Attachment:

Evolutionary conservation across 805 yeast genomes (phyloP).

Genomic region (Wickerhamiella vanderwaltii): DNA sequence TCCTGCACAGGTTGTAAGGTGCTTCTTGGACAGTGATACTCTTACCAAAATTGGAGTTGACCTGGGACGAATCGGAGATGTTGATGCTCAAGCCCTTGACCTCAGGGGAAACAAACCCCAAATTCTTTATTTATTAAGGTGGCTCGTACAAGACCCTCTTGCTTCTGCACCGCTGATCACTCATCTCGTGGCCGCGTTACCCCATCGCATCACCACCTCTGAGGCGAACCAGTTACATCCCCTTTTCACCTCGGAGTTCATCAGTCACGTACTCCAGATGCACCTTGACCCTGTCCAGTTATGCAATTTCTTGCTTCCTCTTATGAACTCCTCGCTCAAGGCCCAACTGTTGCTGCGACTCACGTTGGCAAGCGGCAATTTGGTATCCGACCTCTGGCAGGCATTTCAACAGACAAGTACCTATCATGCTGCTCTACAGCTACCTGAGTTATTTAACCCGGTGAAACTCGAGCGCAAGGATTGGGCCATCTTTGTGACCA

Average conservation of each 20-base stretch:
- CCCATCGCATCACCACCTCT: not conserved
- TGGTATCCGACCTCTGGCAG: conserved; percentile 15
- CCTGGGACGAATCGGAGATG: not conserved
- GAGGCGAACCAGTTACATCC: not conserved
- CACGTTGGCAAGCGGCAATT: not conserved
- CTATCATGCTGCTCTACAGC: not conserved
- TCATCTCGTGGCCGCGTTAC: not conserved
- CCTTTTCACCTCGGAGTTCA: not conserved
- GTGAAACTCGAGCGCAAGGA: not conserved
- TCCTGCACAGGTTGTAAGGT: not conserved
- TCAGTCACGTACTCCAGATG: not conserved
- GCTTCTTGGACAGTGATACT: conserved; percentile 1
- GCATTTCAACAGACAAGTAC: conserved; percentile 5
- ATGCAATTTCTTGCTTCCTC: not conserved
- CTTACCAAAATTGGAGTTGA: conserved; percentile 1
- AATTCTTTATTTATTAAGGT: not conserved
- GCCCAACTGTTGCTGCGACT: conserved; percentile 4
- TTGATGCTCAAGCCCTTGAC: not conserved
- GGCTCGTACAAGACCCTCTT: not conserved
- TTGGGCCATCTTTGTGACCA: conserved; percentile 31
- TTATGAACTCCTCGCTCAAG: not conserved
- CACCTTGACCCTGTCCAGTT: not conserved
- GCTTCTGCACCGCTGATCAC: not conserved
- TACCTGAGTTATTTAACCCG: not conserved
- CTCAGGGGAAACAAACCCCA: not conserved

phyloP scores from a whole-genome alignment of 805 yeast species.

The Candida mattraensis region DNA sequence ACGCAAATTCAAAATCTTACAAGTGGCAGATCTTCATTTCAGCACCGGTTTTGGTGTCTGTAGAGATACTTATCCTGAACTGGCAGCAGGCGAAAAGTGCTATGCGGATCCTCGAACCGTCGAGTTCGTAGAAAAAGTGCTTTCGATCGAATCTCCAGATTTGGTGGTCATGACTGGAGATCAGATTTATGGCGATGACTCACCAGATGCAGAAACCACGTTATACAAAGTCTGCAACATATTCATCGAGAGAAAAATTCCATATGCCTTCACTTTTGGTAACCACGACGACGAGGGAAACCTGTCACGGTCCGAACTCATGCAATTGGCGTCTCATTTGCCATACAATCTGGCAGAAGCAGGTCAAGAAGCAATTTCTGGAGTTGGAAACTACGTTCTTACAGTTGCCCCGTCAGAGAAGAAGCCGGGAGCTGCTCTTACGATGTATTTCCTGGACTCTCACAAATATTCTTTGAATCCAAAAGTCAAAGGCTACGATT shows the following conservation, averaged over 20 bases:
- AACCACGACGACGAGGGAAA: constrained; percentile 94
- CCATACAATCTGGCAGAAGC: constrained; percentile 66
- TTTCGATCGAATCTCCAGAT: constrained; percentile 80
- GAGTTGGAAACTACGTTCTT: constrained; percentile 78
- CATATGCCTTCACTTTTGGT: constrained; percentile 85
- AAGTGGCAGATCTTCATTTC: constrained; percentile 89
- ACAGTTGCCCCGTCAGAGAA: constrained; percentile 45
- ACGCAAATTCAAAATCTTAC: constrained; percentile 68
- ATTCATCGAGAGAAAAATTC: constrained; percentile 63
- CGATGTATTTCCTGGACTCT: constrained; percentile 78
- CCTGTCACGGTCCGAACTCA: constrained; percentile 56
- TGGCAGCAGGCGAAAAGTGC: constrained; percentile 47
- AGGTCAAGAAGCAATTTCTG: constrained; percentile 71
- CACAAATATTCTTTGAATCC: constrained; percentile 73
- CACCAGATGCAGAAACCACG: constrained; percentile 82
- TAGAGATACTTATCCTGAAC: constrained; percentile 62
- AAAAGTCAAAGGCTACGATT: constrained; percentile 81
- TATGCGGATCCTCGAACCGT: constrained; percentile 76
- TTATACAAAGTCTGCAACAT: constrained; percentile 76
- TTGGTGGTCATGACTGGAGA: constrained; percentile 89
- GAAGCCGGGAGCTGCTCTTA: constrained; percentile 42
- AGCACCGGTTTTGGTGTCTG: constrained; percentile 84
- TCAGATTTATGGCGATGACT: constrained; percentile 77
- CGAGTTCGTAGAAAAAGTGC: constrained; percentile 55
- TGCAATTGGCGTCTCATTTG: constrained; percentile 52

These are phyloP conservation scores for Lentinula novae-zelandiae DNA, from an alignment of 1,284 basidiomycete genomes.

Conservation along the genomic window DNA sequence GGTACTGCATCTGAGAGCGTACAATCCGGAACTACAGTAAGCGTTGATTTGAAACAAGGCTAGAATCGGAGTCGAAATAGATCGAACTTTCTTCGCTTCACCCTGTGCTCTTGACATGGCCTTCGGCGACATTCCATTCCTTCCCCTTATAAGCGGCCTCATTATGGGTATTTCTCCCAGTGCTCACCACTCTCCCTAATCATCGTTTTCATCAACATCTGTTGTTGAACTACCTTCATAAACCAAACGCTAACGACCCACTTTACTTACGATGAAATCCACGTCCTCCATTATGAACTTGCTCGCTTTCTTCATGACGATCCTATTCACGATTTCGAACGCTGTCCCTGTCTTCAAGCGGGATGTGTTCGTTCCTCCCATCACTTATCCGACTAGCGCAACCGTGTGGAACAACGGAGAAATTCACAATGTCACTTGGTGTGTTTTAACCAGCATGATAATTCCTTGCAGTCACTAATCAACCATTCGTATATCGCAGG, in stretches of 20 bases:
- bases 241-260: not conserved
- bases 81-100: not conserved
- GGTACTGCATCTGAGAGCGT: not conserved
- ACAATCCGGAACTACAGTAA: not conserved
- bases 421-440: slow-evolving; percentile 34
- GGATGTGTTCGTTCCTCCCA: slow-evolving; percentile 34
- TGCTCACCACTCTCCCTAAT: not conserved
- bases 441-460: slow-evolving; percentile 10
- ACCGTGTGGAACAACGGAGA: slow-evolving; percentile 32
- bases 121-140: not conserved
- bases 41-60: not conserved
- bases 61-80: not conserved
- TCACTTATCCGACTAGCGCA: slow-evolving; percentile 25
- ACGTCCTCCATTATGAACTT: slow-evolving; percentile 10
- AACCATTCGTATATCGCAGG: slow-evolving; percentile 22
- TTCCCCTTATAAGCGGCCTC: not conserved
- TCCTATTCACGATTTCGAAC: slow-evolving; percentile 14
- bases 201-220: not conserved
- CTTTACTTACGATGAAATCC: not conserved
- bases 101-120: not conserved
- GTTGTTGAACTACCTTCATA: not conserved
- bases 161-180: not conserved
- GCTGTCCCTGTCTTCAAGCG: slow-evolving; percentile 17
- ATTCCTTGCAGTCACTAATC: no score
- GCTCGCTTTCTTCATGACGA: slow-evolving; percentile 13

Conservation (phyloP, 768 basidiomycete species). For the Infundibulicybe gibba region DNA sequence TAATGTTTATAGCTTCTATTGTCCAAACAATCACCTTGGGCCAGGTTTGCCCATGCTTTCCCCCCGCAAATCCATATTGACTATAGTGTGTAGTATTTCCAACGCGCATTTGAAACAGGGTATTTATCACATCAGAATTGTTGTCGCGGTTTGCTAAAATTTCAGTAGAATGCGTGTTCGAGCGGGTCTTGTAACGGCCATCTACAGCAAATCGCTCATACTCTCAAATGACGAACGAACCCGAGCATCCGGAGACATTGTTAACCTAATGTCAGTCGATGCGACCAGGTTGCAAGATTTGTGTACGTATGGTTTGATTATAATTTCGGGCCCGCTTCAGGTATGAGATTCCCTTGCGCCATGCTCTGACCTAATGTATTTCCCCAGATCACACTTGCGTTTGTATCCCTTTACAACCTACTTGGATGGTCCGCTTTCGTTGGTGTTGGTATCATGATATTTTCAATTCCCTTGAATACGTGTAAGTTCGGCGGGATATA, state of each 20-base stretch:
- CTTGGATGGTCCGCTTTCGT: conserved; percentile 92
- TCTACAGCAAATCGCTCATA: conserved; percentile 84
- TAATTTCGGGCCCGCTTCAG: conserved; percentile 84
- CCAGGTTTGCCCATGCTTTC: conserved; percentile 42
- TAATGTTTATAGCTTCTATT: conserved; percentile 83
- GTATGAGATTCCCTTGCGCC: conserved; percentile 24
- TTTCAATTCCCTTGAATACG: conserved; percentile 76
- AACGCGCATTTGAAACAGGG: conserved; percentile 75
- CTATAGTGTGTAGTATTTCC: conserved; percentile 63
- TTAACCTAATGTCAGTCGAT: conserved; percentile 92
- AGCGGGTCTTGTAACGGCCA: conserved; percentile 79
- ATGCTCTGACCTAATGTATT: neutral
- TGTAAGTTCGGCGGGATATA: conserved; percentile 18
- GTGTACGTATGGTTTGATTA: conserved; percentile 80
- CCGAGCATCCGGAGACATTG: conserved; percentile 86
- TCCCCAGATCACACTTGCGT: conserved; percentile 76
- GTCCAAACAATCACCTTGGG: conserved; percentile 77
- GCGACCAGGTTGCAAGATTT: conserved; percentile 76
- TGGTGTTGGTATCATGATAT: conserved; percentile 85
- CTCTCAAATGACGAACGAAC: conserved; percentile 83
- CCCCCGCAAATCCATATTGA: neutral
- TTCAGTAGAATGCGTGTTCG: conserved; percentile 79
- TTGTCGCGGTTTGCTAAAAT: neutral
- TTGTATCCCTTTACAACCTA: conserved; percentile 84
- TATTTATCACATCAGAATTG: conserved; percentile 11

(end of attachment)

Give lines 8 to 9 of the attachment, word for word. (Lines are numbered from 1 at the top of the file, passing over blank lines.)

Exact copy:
- CACGTTGGCAAGCGGCAATT: not conserved
- CTATCATGCTGCTCTACAGC: not conserved